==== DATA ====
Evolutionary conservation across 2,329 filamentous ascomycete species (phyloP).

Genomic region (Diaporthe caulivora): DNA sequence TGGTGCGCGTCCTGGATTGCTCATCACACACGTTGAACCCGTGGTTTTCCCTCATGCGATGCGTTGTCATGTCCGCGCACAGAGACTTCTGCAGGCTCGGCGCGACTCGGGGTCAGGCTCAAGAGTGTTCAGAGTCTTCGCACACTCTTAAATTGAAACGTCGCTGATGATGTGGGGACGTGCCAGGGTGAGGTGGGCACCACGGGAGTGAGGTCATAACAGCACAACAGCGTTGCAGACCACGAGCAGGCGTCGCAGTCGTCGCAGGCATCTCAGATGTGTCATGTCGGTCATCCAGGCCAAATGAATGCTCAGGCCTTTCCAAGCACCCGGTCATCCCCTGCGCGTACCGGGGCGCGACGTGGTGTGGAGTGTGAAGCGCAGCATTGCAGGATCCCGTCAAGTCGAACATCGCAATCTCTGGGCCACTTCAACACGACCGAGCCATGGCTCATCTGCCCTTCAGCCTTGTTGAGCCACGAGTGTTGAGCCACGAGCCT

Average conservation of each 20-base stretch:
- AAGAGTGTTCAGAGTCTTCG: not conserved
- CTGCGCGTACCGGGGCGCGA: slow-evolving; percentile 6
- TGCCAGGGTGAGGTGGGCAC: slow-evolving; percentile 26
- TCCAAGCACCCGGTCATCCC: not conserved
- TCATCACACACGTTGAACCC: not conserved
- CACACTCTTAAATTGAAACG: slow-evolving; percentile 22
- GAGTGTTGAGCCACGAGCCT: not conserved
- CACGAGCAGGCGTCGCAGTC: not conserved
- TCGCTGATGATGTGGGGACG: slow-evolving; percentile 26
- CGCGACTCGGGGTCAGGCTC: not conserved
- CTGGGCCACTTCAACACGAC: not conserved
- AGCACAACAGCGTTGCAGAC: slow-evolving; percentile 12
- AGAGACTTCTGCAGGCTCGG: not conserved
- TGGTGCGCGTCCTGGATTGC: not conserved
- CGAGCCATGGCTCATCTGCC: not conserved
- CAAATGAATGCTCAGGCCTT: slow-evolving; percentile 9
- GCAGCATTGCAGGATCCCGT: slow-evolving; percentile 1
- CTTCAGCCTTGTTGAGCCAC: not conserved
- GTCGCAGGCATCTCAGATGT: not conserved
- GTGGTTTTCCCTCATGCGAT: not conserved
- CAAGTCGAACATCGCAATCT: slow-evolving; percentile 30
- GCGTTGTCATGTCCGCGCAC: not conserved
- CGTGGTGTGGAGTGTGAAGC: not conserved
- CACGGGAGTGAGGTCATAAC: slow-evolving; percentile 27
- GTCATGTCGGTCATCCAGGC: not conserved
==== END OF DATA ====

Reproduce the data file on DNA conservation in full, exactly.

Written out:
Evolutionary conservation across 2,329 filamentous ascomycete species (phyloP).

Genomic region (Diaporthe caulivora): DNA sequence TGGTGCGCGTCCTGGATTGCTCATCACACACGTTGAACCCGTGGTTTTCCCTCATGCGATGCGTTGTCATGTCCGCGCACAGAGACTTCTGCAGGCTCGGCGCGACTCGGGGTCAGGCTCAAGAGTGTTCAGAGTCTTCGCACACTCTTAAATTGAAACGTCGCTGATGATGTGGGGACGTGCCAGGGTGAGGTGGGCACCACGGGAGTGAGGTCATAACAGCACAACAGCGTTGCAGACCACGAGCAGGCGTCGCAGTCGTCGCAGGCATCTCAGATGTGTCATGTCGGTCATCCAGGCCAAATGAATGCTCAGGCCTTTCCAAGCACCCGGTCATCCCCTGCGCGTACCGGGGCGCGACGTGGTGTGGAGTGTGAAGCGCAGCATTGCAGGATCCCGTCAAGTCGAACATCGCAATCTCTGGGCCACTTCAACACGACCGAGCCATGGCTCATCTGCCCTTCAGCCTTGTTGAGCCACGAGTGTTGAGCCACGAGCCT

Average conservation of each 20-base stretch:
- AAGAGTGTTCAGAGTCTTCG: not conserved
- CTGCGCGTACCGGGGCGCGA: slow-evolving; percentile 6
- TGCCAGGGTGAGGTGGGCAC: slow-evolving; percentile 26
- TCCAAGCACCCGGTCATCCC: not conserved
- TCATCACACACGTTGAACCC: not conserved
- CACACTCTTAAATTGAAACG: slow-evolving; percentile 22
- GAGTGTTGAGCCACGAGCCT: not conserved
- CACGAGCAGGCGTCGCAGTC: not conserved
- TCGCTGATGATGTGGGGACG: slow-evolving; percentile 26
- CGCGACTCGGGGTCAGGCTC: not conserved
- CTGGGCCACTTCAACACGAC: not conserved
- AGCACAACAGCGTTGCAGAC: slow-evolving; percentile 12
- AGAGACTTCTGCAGGCTCGG: not conserved
- TGGTGCGCGTCCTGGATTGC: not conserved
- CGAGCCATGGCTCATCTGCC: not conserved
- CAAATGAATGCTCAGGCCTT: slow-evolving; percentile 9
- GCAGCATTGCAGGATCCCGT: slow-evolving; percentile 1
- CTTCAGCCTTGTTGAGCCAC: not conserved
- GTCGCAGGCATCTCAGATGT: not conserved
- GTGGTTTTCCCTCATGCGAT: not conserved
- CAAGTCGAACATCGCAATCT: slow-evolving; percentile 30
- GCGTTGTCATGTCCGCGCAC: not conserved
- CGTGGTGTGGAGTGTGAAGC: not conserved
- CACGGGAGTGAGGTCATAAC: slow-evolving; percentile 27
- GTCATGTCGGTCATCCAGGC: not conserved